Trail Cam – Introduction

Last fall I finally invested in a Trail Camera. They aren’t cheap. They are touted by outdoor catalogues as being great for helping hunters figure out the movement of the deer, the when, how big, all of that. But I didn’t really want it for hunting. I wanted it just because. I thought it would be fun to find out the movement of a variety of animals, not just deer. Around here we have some of the more common mammals, deer, raccoon, opossum, groundhogs, coyotes and  fox. There used to be a number of skunk back in the ’50s and ’60s,, but people have pretty much killed them off. Haven’t seen any around here for almost 20 years. If there are some, and I just haven’t seen them or smelled them, perhaps the Trail Cam will.

I am particularly interested in keeping track of fox. You see, we have chickens. I don’t mind if fox hang around in the woods, but it is not good if they lurk around the chickens. Being a smart animal, fox will do what all predators do, go for the easy meal first. Chickens are very easy prey for fox. First, they can’t fly. Second, they don’t run very fast. Third, they are rather stupid compared to a fox. Since we believe a fresh egg is one you eat within a day or so of it being laid, we have chickens.  We also  have a responsibility to take good care of them. That includes protecting them, as best we can, from predators.  So I like to know what those fox are up to, in the spring especially. Are they checking out the coop, the fencing, are they lurking about the stable? When a female has a bunch of pups to feed and later train to hunt, it is a very dangerous time for chickens or any other bird that can’t fly. And that is a great excuse for having a Trail Cam.

This is the beginning of a new Category, Trail Cam.  Periodically I will post more.




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Ebony Spleenwort – What’s in a Name

I’ve always been curious about things with the word “spleen” in its name since I don’t have one. Spleen that is. For those not up on human anatomy, the spleen is a sort of soft, spongy organ, usually located on the left side, just below the last rib. It used to be thought that people couldn’t live without it, but advances in surgical  medicine during WWII and Korea proved that wrong. The word “wort” in Old English, merely means “plant.”  So, Ebony Spleenwort (Asplenium platyneuron) a black spleen plant? How could that be. Well, in this case, the word “spleen” appears to refer to the shape of the pinna. The pinna on the fern are those leaf like structures along the rachis, the stiff, stem-like part the pinna are attached to.  By the way, the word pinna is singular. If  you refer to all of the pinna attached to the rachis, you use the plural word,  pinnae. In this case the rachis is very dark, in most cases black, hence the descriptive, Ebony, in the common name. In real life, Ebony is the name of  a type of wood which happens to be black.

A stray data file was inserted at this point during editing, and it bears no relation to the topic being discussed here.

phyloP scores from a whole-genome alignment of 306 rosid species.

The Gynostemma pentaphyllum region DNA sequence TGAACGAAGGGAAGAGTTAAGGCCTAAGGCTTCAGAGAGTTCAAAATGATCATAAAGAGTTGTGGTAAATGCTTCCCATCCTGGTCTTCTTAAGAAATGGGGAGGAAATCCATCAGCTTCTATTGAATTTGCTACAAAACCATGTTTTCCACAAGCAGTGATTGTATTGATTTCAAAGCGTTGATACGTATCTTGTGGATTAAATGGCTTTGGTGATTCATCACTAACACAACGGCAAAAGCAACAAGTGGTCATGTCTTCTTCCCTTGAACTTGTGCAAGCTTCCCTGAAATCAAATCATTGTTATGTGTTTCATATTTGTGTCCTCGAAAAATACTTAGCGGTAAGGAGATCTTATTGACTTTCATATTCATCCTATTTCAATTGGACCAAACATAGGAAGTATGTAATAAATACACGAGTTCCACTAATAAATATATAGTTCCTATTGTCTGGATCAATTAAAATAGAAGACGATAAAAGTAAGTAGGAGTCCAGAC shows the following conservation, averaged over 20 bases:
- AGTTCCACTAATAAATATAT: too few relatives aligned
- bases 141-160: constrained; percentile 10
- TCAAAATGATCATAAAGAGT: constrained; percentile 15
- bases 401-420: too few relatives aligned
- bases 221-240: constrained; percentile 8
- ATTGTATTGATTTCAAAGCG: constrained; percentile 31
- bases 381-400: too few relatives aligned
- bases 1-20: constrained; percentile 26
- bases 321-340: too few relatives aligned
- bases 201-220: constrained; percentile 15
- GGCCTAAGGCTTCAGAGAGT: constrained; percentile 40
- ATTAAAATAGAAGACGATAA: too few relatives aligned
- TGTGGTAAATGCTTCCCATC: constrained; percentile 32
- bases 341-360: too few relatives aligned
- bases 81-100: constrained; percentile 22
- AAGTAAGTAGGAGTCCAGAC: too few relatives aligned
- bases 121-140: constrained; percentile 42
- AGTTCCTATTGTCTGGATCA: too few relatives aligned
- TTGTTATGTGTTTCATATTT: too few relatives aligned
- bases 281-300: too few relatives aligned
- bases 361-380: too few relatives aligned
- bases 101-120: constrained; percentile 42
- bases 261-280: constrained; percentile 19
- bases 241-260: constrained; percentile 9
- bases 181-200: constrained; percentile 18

I really like this little fern. It is not a show-off, in fact it can be easily overlooked among all the moss and lichen this time of year.  Unlike the Christmas fern which can form large colonies in the winter, the Ebony Spleenwort  tucks itself in little rock crevices here and there.  It is a tough one, almost indestructible, an underdog that perseveres. Reference books on my shelf say the spores ripen in the sori in the spring. These appear to be almost ripe now. Perhaps the groundhog is not the one we should look to in forecasting Spring’s arrival. Somehow the image of TV camera and crowds of people surrounding someone holding up a small Ebony Spleenwort isn’t as dramatic as holding up a groundhog that’ll bite you if you are careless.

The tips of the Ebony Spleenwort are pinnatifid, that is the pinna are not completely separated from each other.

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“Non-Flowering Plants”

Non-Flowering Plants Ferns, Mosses, Lichens, Mushrooms and other Fungi  by Floyd S. Shuttleworth and Herbert S. Zim, is a Golden Nature Guide published in 1967. While it may seem that a 43 year-old book might not be a good reference guide, guess again. Certainly some of the information is dated, particularly taxonomy but the basic information is very sound. There are no photographs, but there is an abundance of color illustrations. In this age of digital photography that might seem to be a minus. However, the quality of the drawings is excellent and because of the way they are presented, actually do a better job of explaining than a photo ever could. The text is concise and clearly written. It is a small book, 4X6 inches, making it easy to pack on the trail. It is also a very good book for kids, 5th grade and above because the illustrations fill in for vocabulary gaps, providing good talking points. 

160 pages – out of print but available  via the Internet, cost $1 new in 1967, my used copy cost me $1 plus shipping.

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“Walk Softly Upon the Earth”